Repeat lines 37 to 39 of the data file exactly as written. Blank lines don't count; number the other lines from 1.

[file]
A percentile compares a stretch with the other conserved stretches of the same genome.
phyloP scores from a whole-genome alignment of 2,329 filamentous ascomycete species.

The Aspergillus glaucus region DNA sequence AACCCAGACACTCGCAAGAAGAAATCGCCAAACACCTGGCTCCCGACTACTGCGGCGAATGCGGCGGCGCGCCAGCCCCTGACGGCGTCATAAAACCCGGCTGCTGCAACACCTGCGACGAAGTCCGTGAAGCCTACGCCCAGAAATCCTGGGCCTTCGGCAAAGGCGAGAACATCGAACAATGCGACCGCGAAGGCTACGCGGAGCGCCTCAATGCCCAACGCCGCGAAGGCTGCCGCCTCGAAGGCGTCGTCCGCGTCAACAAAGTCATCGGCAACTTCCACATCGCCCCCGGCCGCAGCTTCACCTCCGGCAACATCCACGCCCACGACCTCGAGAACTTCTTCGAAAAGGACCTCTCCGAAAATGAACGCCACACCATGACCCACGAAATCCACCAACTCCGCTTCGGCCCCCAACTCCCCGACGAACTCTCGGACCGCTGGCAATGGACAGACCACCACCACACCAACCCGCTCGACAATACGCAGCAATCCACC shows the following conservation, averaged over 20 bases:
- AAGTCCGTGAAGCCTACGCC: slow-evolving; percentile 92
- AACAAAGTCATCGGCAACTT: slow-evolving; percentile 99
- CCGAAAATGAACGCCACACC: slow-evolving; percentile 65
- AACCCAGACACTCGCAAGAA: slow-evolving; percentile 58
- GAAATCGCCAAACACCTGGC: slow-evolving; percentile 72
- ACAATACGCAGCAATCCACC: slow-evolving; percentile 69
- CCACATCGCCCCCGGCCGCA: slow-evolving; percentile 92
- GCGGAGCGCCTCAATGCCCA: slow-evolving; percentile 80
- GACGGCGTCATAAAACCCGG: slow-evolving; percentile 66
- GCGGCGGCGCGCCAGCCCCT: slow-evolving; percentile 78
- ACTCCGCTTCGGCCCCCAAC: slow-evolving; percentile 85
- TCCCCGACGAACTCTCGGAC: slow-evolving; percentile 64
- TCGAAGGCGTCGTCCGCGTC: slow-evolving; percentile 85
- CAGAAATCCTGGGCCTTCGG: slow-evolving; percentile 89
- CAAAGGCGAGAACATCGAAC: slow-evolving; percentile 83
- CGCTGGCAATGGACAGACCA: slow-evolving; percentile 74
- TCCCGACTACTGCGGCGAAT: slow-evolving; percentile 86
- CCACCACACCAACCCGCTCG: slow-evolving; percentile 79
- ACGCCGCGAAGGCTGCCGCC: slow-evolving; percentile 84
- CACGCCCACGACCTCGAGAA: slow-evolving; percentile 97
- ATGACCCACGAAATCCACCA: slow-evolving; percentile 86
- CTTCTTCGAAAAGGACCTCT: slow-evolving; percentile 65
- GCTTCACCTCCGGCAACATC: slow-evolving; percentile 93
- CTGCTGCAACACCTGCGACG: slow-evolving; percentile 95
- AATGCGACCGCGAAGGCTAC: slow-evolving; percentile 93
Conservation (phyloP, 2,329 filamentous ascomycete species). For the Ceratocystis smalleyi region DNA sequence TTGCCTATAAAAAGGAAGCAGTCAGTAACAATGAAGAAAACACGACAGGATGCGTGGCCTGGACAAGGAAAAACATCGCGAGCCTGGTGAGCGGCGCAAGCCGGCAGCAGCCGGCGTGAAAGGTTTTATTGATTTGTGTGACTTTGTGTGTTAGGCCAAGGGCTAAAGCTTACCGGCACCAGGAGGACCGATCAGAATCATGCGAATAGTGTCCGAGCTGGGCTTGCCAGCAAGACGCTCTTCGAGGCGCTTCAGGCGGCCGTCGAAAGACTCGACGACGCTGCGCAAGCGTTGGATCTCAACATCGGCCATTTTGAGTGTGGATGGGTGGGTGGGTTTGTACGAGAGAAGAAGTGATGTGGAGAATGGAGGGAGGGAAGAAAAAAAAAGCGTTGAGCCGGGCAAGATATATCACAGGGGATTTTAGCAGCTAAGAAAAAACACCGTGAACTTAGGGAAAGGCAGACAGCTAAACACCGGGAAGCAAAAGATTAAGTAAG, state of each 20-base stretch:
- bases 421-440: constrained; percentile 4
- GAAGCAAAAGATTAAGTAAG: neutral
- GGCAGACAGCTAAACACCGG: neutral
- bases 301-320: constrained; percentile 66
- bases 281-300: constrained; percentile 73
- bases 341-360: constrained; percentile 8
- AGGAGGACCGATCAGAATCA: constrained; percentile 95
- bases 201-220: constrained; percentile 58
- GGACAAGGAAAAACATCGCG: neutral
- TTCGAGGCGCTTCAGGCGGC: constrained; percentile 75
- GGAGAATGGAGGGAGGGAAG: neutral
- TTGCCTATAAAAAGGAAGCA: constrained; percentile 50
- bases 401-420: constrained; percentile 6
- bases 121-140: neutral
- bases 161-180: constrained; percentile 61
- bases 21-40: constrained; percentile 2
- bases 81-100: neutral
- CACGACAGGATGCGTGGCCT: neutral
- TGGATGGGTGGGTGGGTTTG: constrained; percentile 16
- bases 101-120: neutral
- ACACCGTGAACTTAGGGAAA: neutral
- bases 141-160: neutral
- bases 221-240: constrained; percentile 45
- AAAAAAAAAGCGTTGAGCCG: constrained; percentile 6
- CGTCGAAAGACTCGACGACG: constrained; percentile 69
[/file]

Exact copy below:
- bases 201-220: constrained; percentile 58
- GGACAAGGAAAAACATCGCG: neutral
- TTCGAGGCGCTTCAGGCGGC: constrained; percentile 75